A doctor who provided tablets to help a patient end her own life could return to work in six months time, prompting fears that regulators are softening their line on euthanasia.
Dr Iain Kerr, a long-time advocate of ‘assisted suicide’, provided a pensioner with sleeping pills so that she could kill herself. She was worried about becoming a burden to her family.
The General Medical Council (GMC), deciding that he had “made a serious misjudgement and embarked on a potentially criminal act”, suspended Dr Kerr for six months.
Dr Michael Irwin, of pro-euthanasia organisation Dignity In Dying, believes that the GMC’s moderate penalty could signal a softening in attitudes towards euthanasia.
He said: “I do not want to sound too optimistic, but in the recent past doctors doing the same kind of thing were struck off.”
However, the British Medical Association maintains a clear policy against euthanasia.
Writing in The Times last week, Roseanna Cunningham, nationalist MSP for Perth, said that the answer lay in better end-of-life care, rather than euthanasia.
She wrote: “We are frequently presented with demographic research which talks in terms of the ‘problem’ of the increasing number of elderly people in society. This is frequently described as a ‘burden’ on the health service. Caring for them is costly.”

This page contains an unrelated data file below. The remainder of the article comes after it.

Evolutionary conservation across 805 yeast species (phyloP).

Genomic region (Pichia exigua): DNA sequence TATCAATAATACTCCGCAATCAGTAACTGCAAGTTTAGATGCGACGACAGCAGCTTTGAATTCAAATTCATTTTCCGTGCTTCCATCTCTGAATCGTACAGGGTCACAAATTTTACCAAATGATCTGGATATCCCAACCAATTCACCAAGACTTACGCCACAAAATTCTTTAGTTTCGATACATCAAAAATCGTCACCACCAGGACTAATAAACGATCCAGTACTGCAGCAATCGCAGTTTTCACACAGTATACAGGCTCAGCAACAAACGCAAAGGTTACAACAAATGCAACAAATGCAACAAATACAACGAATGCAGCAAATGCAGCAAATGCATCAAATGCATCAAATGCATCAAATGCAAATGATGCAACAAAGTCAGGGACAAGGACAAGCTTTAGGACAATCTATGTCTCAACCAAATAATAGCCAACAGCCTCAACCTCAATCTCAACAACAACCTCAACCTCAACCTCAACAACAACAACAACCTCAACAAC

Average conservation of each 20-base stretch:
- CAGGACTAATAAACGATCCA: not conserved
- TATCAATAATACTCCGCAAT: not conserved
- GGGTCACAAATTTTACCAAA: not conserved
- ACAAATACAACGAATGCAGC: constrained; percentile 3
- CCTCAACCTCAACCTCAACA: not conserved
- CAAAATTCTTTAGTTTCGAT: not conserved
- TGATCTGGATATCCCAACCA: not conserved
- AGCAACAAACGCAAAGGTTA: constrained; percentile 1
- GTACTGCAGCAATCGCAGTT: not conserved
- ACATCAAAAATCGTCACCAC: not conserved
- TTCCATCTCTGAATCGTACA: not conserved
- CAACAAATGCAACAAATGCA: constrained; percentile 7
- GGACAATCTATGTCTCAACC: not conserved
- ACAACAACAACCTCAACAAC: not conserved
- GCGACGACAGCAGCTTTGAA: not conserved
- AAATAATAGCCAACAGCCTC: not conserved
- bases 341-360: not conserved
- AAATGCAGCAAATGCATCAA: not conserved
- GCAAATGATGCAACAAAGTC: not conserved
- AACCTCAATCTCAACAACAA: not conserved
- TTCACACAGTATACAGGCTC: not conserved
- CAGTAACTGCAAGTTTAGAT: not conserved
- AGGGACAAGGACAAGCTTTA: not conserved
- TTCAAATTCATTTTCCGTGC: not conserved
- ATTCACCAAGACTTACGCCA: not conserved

She added: “It is only a short jump to applying that same language to individuals. A costly burden and a problem to be solved.”
Acknowledging that cases like Dr Kerr’s were taking place, she warned: “The fact that it might already happen, however, does not provide an argument for legalising euthanasia. Once you do that, the exceptional becomes routine.”
Dr Lewis Morrison, a member of the BMA’s Community Care Committee, said: “For the vast majority of patients who are making noises about wanting their life to end soon, the issues are not about positively making plans to end their life. They want better control of their symptoms.”